“Advertising is over half my problem” (Quote from a prospective client).

 Another half-truth.

 In this particular instance, like so many others, the advertising was a problem. However, it was, in reality, symptomatic of the underlying causal factors and therefore a product of inappropriate or mis-aligned briefings and orientations.

 Achieving “cut-through” and impact are becoming progressively more challenging. Communication channels, like the marketplace, are rapidly evolving. As a result, they are more complex, and in a range of circumstances, more fragmented and disjointed. The word and concept “synergy” seems to be limited to a power company which operates in Western Australia. (And, let’s not venture into commenting on its standards, consistency and universality of supply and distribution – let alone costs.)  Alas, all too often, “1+1” is regularly coming up short of 2.

 Consumers and clients tend to have reduced attention-spans, they exercise more readily selective perception whereby large blocks of communication – which are deemed to be irrelevant – are filtered or blocked.

 Typically, blame for advertising under-performance is attributed to the communication channels or advertising agencies. Wrong.

 Access to targeted and preferred audiences can be achieved, but result in little or no responses, if the context is not right.


 The lack of “fit” in the marketplace often relates to a company, brand name, product, service and, yes, category.

 That can and does have implications for defining (or redefining) target audiences, product/service configurations and timing.

 “Outdoor furniture” is a fine example. It is a category which has some unique (and interestingly, self-induced – if unintended) – characteristics demand is typically short-term, with high peaks and low troughs. Price is a key determinant in product and outlet selection.

 Why? In essence, to many consumers the term “outdoor furniture” equates to summer. So in Australia that means consideration for, and contemplation of purchasing products in that category is, (at a stretch) limited from November to March.

 Accordingly, advertising – regardless how creative or price-oriented – will not readily resonate with and impact on targeted primary, secondary and tertiary audiences during autumn and winter periods.

 Mind-sets do constrict interest, demand, sales and relevance. Therefore, effective repositioning of the category - “outdoor furniture” - is needed to promote scope and opportunities for increasing sales throughout the four seasons.


 At differing times, endeavours to communicate with select demographic and psychographic profiles may well be futile or marginalised unless, and until, all factors and variables are aligned.

 Individual consumers fulfil multiple roles in the contemporary pluralistic society. That is; she may awaken next to her spouse or partner and be a “wife”, she then prepares breakfast for the family as “mum”. Driving to work she is another “commuter”, before arriving at work, to undertake her role and obligations as a “boss” or “employee”.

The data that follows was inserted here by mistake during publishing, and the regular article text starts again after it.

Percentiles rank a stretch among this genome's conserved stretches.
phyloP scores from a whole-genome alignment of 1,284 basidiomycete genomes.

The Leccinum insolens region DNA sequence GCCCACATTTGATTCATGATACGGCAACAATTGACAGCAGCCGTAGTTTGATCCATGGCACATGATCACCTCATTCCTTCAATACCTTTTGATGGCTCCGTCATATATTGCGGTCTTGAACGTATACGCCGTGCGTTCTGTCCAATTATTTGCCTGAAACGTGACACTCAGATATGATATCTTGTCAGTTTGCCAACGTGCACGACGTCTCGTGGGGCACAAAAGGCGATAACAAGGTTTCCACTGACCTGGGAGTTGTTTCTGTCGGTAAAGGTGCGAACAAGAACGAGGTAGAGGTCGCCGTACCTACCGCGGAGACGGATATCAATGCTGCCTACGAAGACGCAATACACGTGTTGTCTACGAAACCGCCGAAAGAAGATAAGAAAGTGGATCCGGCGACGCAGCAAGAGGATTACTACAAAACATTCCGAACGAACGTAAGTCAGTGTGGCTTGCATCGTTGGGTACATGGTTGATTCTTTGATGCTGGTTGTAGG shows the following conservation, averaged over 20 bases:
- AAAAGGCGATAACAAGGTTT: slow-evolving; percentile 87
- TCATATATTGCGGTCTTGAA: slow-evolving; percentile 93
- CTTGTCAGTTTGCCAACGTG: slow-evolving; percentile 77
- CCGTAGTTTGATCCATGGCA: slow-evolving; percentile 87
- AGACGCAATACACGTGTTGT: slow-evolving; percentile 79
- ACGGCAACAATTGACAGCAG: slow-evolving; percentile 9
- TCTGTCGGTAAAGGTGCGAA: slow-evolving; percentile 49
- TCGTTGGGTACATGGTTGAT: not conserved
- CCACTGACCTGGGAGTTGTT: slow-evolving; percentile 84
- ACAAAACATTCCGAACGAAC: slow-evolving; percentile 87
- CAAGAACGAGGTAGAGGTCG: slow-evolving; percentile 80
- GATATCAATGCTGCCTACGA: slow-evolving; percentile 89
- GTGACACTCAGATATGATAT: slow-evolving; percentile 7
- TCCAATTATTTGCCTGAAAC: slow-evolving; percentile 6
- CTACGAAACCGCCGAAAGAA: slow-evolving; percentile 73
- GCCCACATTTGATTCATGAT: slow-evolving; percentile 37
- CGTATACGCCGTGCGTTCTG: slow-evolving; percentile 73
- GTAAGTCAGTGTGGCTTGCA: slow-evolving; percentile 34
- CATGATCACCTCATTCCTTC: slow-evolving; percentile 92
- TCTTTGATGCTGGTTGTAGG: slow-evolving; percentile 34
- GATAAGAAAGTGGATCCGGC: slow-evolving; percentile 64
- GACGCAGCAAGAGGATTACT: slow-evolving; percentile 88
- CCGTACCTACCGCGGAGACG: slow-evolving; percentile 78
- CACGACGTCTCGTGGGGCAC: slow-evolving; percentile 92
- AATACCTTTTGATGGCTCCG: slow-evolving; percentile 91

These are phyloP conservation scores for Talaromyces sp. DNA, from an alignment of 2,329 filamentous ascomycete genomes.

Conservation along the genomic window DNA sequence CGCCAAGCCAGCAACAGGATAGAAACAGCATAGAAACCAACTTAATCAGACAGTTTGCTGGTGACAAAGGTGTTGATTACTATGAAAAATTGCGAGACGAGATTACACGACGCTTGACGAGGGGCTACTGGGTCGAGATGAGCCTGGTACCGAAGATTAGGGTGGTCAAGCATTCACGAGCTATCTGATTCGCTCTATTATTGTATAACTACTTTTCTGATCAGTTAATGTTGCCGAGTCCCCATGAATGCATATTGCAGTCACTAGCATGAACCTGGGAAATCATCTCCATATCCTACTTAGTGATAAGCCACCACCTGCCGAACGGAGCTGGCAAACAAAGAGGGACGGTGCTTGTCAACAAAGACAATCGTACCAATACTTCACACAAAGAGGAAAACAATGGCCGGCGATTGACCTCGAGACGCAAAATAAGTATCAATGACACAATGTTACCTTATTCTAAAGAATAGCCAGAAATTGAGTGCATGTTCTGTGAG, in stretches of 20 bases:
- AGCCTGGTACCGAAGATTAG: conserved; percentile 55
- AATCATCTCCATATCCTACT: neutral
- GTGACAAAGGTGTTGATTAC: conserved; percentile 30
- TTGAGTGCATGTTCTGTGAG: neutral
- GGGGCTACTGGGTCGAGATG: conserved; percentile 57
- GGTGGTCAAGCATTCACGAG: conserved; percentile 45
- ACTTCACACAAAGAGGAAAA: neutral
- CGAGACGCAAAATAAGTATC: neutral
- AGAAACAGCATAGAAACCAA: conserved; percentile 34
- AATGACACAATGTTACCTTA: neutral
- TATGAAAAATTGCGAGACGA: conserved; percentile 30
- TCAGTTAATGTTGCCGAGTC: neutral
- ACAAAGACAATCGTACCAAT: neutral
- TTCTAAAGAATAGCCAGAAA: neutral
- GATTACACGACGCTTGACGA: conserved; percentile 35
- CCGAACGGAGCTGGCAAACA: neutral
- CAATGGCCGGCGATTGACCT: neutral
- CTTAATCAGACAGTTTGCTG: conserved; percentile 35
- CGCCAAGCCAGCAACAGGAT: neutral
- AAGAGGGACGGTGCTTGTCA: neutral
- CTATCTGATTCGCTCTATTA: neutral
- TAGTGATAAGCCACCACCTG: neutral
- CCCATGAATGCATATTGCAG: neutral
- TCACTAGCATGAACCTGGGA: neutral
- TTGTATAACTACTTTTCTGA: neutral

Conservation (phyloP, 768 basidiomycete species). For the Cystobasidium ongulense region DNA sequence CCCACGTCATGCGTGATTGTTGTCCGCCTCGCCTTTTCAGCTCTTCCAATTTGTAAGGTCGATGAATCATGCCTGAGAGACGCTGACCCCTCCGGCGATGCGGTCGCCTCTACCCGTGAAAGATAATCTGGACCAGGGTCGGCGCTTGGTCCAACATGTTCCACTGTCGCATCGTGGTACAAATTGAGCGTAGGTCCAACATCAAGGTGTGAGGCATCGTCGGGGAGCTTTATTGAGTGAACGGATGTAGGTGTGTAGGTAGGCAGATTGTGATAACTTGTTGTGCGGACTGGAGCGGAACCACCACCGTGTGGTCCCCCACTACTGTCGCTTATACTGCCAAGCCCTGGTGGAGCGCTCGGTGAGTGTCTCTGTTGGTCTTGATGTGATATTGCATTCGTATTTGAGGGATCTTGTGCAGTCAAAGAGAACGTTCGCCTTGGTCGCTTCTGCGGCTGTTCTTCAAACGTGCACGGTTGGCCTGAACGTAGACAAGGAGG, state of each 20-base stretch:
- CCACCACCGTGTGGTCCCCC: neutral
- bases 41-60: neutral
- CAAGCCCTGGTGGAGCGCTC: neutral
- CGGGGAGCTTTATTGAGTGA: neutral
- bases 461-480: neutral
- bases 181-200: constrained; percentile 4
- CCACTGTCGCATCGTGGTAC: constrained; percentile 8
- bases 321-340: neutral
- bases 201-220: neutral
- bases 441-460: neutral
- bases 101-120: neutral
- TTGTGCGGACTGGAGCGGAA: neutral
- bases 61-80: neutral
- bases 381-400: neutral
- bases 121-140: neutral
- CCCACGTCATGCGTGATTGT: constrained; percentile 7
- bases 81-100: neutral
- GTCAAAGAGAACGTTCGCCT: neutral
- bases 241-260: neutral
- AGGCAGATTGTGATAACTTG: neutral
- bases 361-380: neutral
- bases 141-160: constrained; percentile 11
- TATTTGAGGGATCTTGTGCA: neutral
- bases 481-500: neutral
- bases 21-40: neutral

On the way home, after a full-day’s work, she calls into the supermarket and completes the task of a “shopper”, before participating as a “team-member” in a local sporting club.

 Thus, the self-image and role-specifics of a prospective outdoor furniture buyer may, and probably will, differ.

 Our research has verified and identified that key point, together with prioritised purchase criteria that are applied, buying “outdoor furniture”, or alternatively repositioned product categorisation.


 Developing awareness and sensitivity of often unrecognised needs is an important component of the communication mix.

 The actual products or categories may not be primary purchase items. They can be, and often are, dependent, subsequent or complementary acquisitions.

Establishing and profiling such value-packages tend to de-emphasise price sensitivity, demands and expectations.

 Alas, the four “P” components of the selling philosophy – Product, Price, Place, Promotion – have been eclipsed, again.

 Advertising may be an element in the mix, but it is questionable that it is “the” problem.


 Certain key aspects of the communication and marketing disciplines, when developed in sequential order enhance impact, resonance, effectiveness and sales. They include: 


    Extend consideration beyond demographic and psychographic profiles. Identify, isolate, analyse and focus on relevant lifestyle role-plays. This will personalise headlines and messages.


    Broad-brush generalisations typically lead to commoditisation.

    “Department stores” are passé, outdated and hold little interest for many. Discount department stores suffer from an image and positioning problem, which is reflected in poor and falling sales and profits.


    Not all products, services and brands are, in isolation, a primary purchase item.

    Their value is enhanced when clustered with other, often more dominant merchandise:

    “Would you like … with that?” is a well established proposition that elicits positive responses in sufficient numbers and percentages, to increase the bottom line.


    From a “clean slate”, decisions need to be made about the content, the headline, context, channels and scheduling of the advertising/communication mix.

As implied in this sequential overview, advertising can prove to be (an important) footnote, rather than a problem. 

Barry Urquhart

Conference Keynote Speaker

Marketing Focus

M:        041 983 5555

L:         (08) 9257 1777